Commercial real estate is such a vast industry that we rely on real estate asset classes to provide some kind of order. This can especially be useful when it comes to property valuation. But understanding the different commercial real estate classes can help you strategize your investments too. Today, I’m going to walk you through some of the major real estate asset classes (along with a few rare ones). We’ll take a look at what constitutes a real estate asset class and whether or not it’s the best investment for your unique situation. It’s a dense topic, so let’s dive in!
Those new to real estate may assume multifamily properties are residential real estate. If you can live in it, it’s residential, right? However, when you own a building that can house more than one family in separate units, the overall building ownership is considered multifamily real estate. In most cases, multifamily properties will be occupied by individuals, families, or a combination of the two. You’ll find multifamily properties in sleepy suburbs and bustling downtown city blocks alike. Some examples of multifamily properties include:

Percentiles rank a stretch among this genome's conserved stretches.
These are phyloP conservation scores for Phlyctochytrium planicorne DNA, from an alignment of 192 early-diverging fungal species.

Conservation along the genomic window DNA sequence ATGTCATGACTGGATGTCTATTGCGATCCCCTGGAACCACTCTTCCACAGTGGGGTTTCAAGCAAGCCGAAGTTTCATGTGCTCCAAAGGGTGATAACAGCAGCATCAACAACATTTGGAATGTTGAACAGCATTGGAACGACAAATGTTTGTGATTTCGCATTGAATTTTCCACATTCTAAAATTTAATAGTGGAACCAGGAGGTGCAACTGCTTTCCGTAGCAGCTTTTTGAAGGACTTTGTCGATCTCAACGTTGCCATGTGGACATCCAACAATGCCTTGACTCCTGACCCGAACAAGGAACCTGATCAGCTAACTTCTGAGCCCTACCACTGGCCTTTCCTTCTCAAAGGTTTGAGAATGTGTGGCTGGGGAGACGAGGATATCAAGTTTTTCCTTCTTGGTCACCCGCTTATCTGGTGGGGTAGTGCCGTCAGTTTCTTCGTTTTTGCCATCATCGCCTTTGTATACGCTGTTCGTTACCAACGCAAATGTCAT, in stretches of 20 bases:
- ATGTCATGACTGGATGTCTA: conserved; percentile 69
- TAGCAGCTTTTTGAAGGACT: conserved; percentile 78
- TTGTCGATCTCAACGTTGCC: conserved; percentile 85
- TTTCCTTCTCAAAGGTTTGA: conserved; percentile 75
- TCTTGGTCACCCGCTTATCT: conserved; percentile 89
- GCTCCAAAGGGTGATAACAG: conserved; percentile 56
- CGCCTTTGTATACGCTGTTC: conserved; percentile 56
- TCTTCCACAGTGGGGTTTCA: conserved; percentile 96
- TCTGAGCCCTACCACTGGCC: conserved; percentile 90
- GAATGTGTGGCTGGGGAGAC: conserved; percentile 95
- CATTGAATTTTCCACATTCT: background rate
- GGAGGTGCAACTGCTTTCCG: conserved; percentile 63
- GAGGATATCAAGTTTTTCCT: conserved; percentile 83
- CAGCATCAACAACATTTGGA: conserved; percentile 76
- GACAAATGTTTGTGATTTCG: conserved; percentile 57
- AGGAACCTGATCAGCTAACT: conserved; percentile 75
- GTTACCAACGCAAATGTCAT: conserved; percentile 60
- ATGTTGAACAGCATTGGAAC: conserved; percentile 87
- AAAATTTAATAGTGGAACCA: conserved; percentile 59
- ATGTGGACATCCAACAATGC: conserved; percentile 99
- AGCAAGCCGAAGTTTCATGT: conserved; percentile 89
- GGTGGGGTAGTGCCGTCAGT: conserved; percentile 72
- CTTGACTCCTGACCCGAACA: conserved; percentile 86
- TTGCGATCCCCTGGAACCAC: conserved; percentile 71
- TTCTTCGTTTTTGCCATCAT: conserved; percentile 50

- Duplex, Triplex, and Quadplex Rentals
- 5-Plus Unit Apartments (Walk-Ups, Garden/Low-Rise, Mid-Rise, High-Rise)
- Student Housing
- Senior/Assisted-Living Facilities
Pros: The short-term lease agreements and natural turnover allow for quick adaptability and control in response to market fluctuations. Multifamily properties also offer essential real estate because people will always need a place to live. Investing in multifamily real estate provides opportunities which include leverage, tax-advantaged income due to depreciation, and tenant-paid equity. Certain markets have supply restrictions which will provide a healthy pool of renters.
Cons: Investing in multifamily properties are subject to the at-times volatile fluctuations of the market. This can influence whether people prefer renting to buying as well as the areas to which they’d like to move. In some cases, this could actually be in your benefit. I’m still considering it a con overall because you’d probably enjoy a little more predictability in your investment. Multifamily properties can also be so nuanced in their differences that they require a fair amount of research compared to other real estate asset classes. Finally, multifamily investments are subject to local governmental restrictions but, all in all, present a great asset class for investments over a longer period of time.
If you can sell goods or services out of it, chances are good that it’s a retail property. This diverse real estate class has so many exceptions and nuances that it can be tough to narrow it down further. Because of this, I’ll just jump into a few examples.
- Shopping Complexes and Strip Malls
- Community-Specific Retail Complexes
Pros: Retail properties are among the real estate classes offering longer leases. This means more financial stability for investors. The average retail property lease runs for anywhere between five and 10 years.